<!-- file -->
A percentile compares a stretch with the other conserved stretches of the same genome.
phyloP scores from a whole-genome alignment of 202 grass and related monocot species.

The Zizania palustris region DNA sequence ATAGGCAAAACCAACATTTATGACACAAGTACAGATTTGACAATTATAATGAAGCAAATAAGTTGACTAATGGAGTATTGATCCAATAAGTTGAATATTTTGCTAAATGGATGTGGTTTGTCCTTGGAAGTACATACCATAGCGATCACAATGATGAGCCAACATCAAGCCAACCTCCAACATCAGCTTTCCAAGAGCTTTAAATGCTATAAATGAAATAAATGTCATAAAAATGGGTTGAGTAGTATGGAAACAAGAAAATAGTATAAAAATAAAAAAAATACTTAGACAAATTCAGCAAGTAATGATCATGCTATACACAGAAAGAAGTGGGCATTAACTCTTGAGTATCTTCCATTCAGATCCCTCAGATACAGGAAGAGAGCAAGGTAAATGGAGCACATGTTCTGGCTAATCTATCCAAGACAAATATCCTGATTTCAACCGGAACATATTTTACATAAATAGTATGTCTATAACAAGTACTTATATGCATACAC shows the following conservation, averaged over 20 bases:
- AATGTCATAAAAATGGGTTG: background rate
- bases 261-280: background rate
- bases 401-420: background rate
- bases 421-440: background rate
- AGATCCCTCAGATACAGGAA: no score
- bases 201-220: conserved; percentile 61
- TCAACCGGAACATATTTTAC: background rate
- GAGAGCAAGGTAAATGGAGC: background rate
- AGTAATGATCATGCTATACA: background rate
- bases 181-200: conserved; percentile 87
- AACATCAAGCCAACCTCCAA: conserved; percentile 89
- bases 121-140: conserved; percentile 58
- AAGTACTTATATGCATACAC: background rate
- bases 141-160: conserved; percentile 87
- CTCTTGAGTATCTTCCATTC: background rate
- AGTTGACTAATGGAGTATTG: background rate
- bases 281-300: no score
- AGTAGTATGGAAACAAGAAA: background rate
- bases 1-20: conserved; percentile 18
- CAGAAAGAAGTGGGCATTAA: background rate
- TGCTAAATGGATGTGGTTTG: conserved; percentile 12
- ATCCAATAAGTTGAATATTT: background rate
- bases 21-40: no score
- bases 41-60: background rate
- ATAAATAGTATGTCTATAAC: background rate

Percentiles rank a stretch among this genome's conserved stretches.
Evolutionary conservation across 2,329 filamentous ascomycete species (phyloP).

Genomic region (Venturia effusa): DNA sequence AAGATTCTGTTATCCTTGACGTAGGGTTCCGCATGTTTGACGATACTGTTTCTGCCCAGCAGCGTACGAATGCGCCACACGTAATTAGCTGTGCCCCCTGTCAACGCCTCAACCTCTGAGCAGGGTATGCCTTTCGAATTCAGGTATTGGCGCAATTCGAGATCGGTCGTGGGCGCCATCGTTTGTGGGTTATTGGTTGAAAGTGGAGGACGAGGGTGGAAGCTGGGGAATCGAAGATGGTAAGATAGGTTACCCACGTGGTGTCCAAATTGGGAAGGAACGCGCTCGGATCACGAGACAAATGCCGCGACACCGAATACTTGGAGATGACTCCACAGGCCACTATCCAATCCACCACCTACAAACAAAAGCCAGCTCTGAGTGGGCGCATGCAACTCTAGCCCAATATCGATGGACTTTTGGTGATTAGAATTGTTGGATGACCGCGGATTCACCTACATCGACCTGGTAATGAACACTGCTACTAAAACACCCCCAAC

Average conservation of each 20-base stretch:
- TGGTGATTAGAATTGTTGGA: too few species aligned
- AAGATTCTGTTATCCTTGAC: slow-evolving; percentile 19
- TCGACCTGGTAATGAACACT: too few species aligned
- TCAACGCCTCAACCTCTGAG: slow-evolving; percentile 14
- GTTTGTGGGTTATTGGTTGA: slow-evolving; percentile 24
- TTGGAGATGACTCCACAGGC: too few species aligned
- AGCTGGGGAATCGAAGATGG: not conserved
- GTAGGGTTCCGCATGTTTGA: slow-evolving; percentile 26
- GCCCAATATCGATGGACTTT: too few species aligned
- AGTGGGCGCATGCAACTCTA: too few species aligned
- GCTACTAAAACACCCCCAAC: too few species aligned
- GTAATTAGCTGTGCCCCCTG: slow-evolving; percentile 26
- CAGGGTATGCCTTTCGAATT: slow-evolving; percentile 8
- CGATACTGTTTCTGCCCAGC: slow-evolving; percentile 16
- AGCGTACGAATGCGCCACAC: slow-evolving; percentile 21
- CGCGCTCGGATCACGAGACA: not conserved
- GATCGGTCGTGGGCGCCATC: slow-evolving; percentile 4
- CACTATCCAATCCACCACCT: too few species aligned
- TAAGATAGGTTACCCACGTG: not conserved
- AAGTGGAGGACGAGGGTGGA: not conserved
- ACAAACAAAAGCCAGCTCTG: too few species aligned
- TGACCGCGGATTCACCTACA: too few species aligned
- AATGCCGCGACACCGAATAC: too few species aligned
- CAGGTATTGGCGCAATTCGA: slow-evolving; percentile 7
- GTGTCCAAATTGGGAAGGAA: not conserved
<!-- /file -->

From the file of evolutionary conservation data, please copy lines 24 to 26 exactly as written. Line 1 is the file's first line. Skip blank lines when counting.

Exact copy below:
- TGCTAAATGGATGTGGTTTG: conserved; percentile 12
- ATCCAATAAGTTGAATATTT: background rate
- bases 21-40: no score